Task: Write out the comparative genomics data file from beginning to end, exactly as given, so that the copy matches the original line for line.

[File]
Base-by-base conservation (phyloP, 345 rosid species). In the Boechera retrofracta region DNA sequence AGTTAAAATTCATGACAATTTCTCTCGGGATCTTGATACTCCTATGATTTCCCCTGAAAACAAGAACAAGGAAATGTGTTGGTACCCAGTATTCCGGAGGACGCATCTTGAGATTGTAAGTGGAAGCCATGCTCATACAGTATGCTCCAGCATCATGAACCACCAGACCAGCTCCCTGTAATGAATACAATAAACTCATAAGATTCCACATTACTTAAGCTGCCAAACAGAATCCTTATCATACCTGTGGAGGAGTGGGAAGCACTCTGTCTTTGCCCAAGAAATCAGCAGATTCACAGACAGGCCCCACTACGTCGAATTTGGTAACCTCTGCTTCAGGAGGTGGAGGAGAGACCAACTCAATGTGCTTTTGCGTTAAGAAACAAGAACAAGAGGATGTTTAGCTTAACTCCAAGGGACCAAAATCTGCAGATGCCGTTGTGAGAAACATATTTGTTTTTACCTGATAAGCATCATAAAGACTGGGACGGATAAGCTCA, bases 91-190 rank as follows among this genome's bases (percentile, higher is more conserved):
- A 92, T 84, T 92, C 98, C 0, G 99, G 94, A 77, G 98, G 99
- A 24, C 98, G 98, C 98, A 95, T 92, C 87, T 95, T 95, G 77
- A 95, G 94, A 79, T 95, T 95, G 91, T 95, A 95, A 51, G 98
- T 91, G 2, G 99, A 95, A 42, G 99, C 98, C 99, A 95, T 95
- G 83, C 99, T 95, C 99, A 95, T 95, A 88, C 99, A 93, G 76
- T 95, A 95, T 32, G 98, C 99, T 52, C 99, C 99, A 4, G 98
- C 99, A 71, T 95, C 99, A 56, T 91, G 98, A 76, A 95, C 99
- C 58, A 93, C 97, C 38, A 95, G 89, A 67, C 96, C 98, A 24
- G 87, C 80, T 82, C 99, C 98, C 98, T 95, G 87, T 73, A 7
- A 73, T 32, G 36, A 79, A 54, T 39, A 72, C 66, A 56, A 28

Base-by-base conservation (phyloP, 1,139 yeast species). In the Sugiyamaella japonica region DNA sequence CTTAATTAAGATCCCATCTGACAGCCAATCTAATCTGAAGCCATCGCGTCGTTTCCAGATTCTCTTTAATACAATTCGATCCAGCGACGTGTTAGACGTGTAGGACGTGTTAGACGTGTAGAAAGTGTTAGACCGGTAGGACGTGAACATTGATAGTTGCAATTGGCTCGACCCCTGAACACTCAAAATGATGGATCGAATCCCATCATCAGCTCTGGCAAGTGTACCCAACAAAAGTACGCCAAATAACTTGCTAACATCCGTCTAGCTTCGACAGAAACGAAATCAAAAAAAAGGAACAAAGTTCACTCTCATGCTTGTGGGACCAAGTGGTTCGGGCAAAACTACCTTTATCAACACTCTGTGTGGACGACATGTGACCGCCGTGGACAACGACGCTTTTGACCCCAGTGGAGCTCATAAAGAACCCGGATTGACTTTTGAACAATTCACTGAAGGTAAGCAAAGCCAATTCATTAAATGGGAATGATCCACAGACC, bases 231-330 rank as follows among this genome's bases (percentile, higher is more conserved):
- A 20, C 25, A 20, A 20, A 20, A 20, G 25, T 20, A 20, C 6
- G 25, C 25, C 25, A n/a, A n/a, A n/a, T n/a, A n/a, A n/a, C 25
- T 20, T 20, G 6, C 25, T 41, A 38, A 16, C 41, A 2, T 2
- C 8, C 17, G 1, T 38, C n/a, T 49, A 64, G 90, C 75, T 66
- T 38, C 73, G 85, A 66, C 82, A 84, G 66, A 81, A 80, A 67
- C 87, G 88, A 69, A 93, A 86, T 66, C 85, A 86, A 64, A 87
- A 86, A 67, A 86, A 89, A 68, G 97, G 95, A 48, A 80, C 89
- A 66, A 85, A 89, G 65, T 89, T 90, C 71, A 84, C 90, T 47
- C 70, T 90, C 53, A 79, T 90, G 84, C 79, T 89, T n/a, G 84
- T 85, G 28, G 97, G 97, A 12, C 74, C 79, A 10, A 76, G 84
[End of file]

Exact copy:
Base-by-base conservation (phyloP, 345 rosid species). In the Boechera retrofracta region DNA sequence AGTTAAAATTCATGACAATTTCTCTCGGGATCTTGATACTCCTATGATTTCCCCTGAAAACAAGAACAAGGAAATGTGTTGGTACCCAGTATTCCGGAGGACGCATCTTGAGATTGTAAGTGGAAGCCATGCTCATACAGTATGCTCCAGCATCATGAACCACCAGACCAGCTCCCTGTAATGAATACAATAAACTCATAAGATTCCACATTACTTAAGCTGCCAAACAGAATCCTTATCATACCTGTGGAGGAGTGGGAAGCACTCTGTCTTTGCCCAAGAAATCAGCAGATTCACAGACAGGCCCCACTACGTCGAATTTGGTAACCTCTGCTTCAGGAGGTGGAGGAGAGACCAACTCAATGTGCTTTTGCGTTAAGAAACAAGAACAAGAGGATGTTTAGCTTAACTCCAAGGGACCAAAATCTGCAGATGCCGTTGTGAGAAACATATTTGTTTTTACCTGATAAGCATCATAAAGACTGGGACGGATAAGCTCA, bases 91-190 rank as follows among this genome's bases (percentile, higher is more conserved):
- A 92, T 84, T 92, C 98, C 0, G 99, G 94, A 77, G 98, G 99
- A 24, C 98, G 98, C 98, A 95, T 92, C 87, T 95, T 95, G 77
- A 95, G 94, A 79, T 95, T 95, G 91, T 95, A 95, A 51, G 98
- T 91, G 2, G 99, A 95, A 42, G 99, C 98, C 99, A 95, T 95
- G 83, C 99, T 95, C 99, A 95, T 95, A 88, C 99, A 93, G 76
- T 95, A 95, T 32, G 98, C 99, T 52, C 99, C 99, A 4, G 98
- C 99, A 71, T 95, C 99, A 56, T 91, G 98, A 76, A 95, C 99
- C 58, A 93, C 97, C 38, A 95, G 89, A 67, C 96, C 98, A 24
- G 87, C 80, T 82, C 99, C 98, C 98, T 95, G 87, T 73, A 7
- A 73, T 32, G 36, A 79, A 54, T 39, A 72, C 66, A 56, A 28

Base-by-base conservation (phyloP, 1,139 yeast species). In the Sugiyamaella japonica region DNA sequence CTTAATTAAGATCCCATCTGACAGCCAATCTAATCTGAAGCCATCGCGTCGTTTCCAGATTCTCTTTAATACAATTCGATCCAGCGACGTGTTAGACGTGTAGGACGTGTTAGACGTGTAGAAAGTGTTAGACCGGTAGGACGTGAACATTGATAGTTGCAATTGGCTCGACCCCTGAACACTCAAAATGATGGATCGAATCCCATCATCAGCTCTGGCAAGTGTACCCAACAAAAGTACGCCAAATAACTTGCTAACATCCGTCTAGCTTCGACAGAAACGAAATCAAAAAAAAGGAACAAAGTTCACTCTCATGCTTGTGGGACCAAGTGGTTCGGGCAAAACTACCTTTATCAACACTCTGTGTGGACGACATGTGACCGCCGTGGACAACGACGCTTTTGACCCCAGTGGAGCTCATAAAGAACCCGGATTGACTTTTGAACAATTCACTGAAGGTAAGCAAAGCCAATTCATTAAATGGGAATGATCCACAGACC, bases 231-330 rank as follows among this genome's bases (percentile, higher is more conserved):
- A 20, C 25, A 20, A 20, A 20, A 20, G 25, T 20, A 20, C 6
- G 25, C 25, C 25, A n/a, A n/a, A n/a, T n/a, A n/a, A n/a, C 25
- T 20, T 20, G 6, C 25, T 41, A 38, A 16, C 41, A 2, T 2
- C 8, C 17, G 1, T 38, C n/a, T 49, A 64, G 90, C 75, T 66
- T 38, C 73, G 85, A 66, C 82, A 84, G 66, A 81, A 80, A 67
- C 87, G 88, A 69, A 93, A 86, T 66, C 85, A 86, A 64, A 87
- A 86, A 67, A 86, A 89, A 68, G 97, G 95, A 48, A 80, C 89
- A 66, A 85, A 89, G 65, T 89, T 90, C 71, A 84, C 90, T 47
- C 70, T 90, C 53, A 79, T 90, G 84, C 79, T 89, T n/a, G 84
- T 85, G 28, G 97, G 97, A 12, C 74, C 79, A 10, A 76, G 84